The scheduled presence of the vice president, only announced the day before, required the rally perimeter to be fenced in and the crowd to enter through long lines that had formed at security checks. Participants seemed unfazed by the required wait, taking it in stride with the day. Some pulled out their pre-packed lunches and started eating, others prayed the rosary. These marchers are used to plenty of hardships from weather conditions alone at the annual march.
- Gregory A. Shemitz photographed many people from Long Island as they marched with the distinctive green signs distributed by the Respect Life Office or with their school colors on display. He also caught up with diocesan pilgrims at St. Joseph’s Church on Capitol Hill where Bishop Nelson Perez prayed with and blessed them before they traveled home. News story continues below slideshow.
Jeanne Mancini, president of March for Life, noted that the group has been marching in all types of bad weather over the years. She also pointed out that amid recent discussion about crowd size at events in Washington, it was hard to measure the number of people that day or for the total who have come out for the annual march over the past four decades. “The only number we care about is the 58 million” lost to abortion since it was legalized, she said.
As in years past, the crowd was primarily young, with a lot of high school and college-age groups. It was something the speakers took note of, saying this generation would not only keep the pro-life movement going but bring about changes.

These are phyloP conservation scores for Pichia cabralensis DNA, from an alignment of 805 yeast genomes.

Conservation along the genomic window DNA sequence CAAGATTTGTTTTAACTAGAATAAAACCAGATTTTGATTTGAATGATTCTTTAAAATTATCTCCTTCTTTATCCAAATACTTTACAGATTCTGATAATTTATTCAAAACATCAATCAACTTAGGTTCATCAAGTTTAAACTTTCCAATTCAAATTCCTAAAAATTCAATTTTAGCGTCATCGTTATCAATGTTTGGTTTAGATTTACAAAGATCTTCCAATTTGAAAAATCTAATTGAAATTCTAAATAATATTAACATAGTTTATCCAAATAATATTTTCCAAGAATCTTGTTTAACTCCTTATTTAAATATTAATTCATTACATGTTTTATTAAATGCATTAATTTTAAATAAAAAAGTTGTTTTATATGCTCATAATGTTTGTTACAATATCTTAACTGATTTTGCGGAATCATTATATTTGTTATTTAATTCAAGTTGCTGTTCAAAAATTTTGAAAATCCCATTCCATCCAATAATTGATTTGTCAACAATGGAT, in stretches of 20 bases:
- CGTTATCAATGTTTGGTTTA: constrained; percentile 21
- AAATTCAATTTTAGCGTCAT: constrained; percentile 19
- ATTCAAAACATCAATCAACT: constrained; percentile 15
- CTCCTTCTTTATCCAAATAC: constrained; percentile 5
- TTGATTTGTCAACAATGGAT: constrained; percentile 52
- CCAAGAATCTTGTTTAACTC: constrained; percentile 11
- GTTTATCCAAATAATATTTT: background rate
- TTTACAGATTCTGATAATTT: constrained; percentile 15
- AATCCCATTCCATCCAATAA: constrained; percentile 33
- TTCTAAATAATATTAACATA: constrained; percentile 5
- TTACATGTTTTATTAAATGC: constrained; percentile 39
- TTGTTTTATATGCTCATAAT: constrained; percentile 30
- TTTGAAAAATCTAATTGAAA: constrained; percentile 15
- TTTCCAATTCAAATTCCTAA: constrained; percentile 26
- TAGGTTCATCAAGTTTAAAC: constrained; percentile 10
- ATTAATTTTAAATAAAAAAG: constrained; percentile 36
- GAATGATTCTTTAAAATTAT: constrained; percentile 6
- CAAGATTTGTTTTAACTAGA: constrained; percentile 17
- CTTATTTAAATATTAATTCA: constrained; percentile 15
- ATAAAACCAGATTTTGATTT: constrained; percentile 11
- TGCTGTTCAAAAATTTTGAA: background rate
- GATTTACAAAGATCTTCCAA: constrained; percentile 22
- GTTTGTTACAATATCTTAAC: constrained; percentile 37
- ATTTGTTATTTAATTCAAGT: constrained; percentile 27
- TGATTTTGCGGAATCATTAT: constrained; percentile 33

Mary Ann Vann, a retiree who made the trip from Trussville, Alabama, for her sixth march, said the most exciting thing for her each time she has taken part is seeing the young people.
Vann, a parishioner at Holy Infant of Prague Parish in Trussville, said she hoped the energy at the march could be channeled into everyday support for the pro-life movement, something she is involved with on a regular basis with sidewalk counseling, volunteering at crisis pregnancy centers and helping young mothers with basic needs. She also said she is disheartened by hearing those who say pro-lifers are only concerned about babies because she and her fellow volunteers not only bring pregnant women to their doctor’s appointments but also help pay their medical costs.
Some noted that the march had a distinctly different tone than the Women’s March on Washington six days before. Two sisters who stood on the sidelines with some of the few handmade signs at the march, described themselves as feminists and said they found the pro-life march more positive and less angry.
“This is a message of love,” said Bridget Donofrio, from Washington, holding aloft a poster-board sign with words written with a black marker: “Respect all women born and unborn.”
Many of the march signs were pre-made placards with messages such as “I am pro abundant life” or “Defund Planned Parenthood” and “I am the pro-life generation.”
The city of Washington, fresh from the inauguration crowd and the women’s march held the next day, seemed prepared for this march.
On the Metro, when two older women asked a young woman for directions and pointed to the group with signs that they wanted to join, the woman looked up from her phone and asked if there was a protest today.
“It’s the March for Life,” one woman said. A few seconds later she added: “It’s not a protest; it’s more of a celebration.”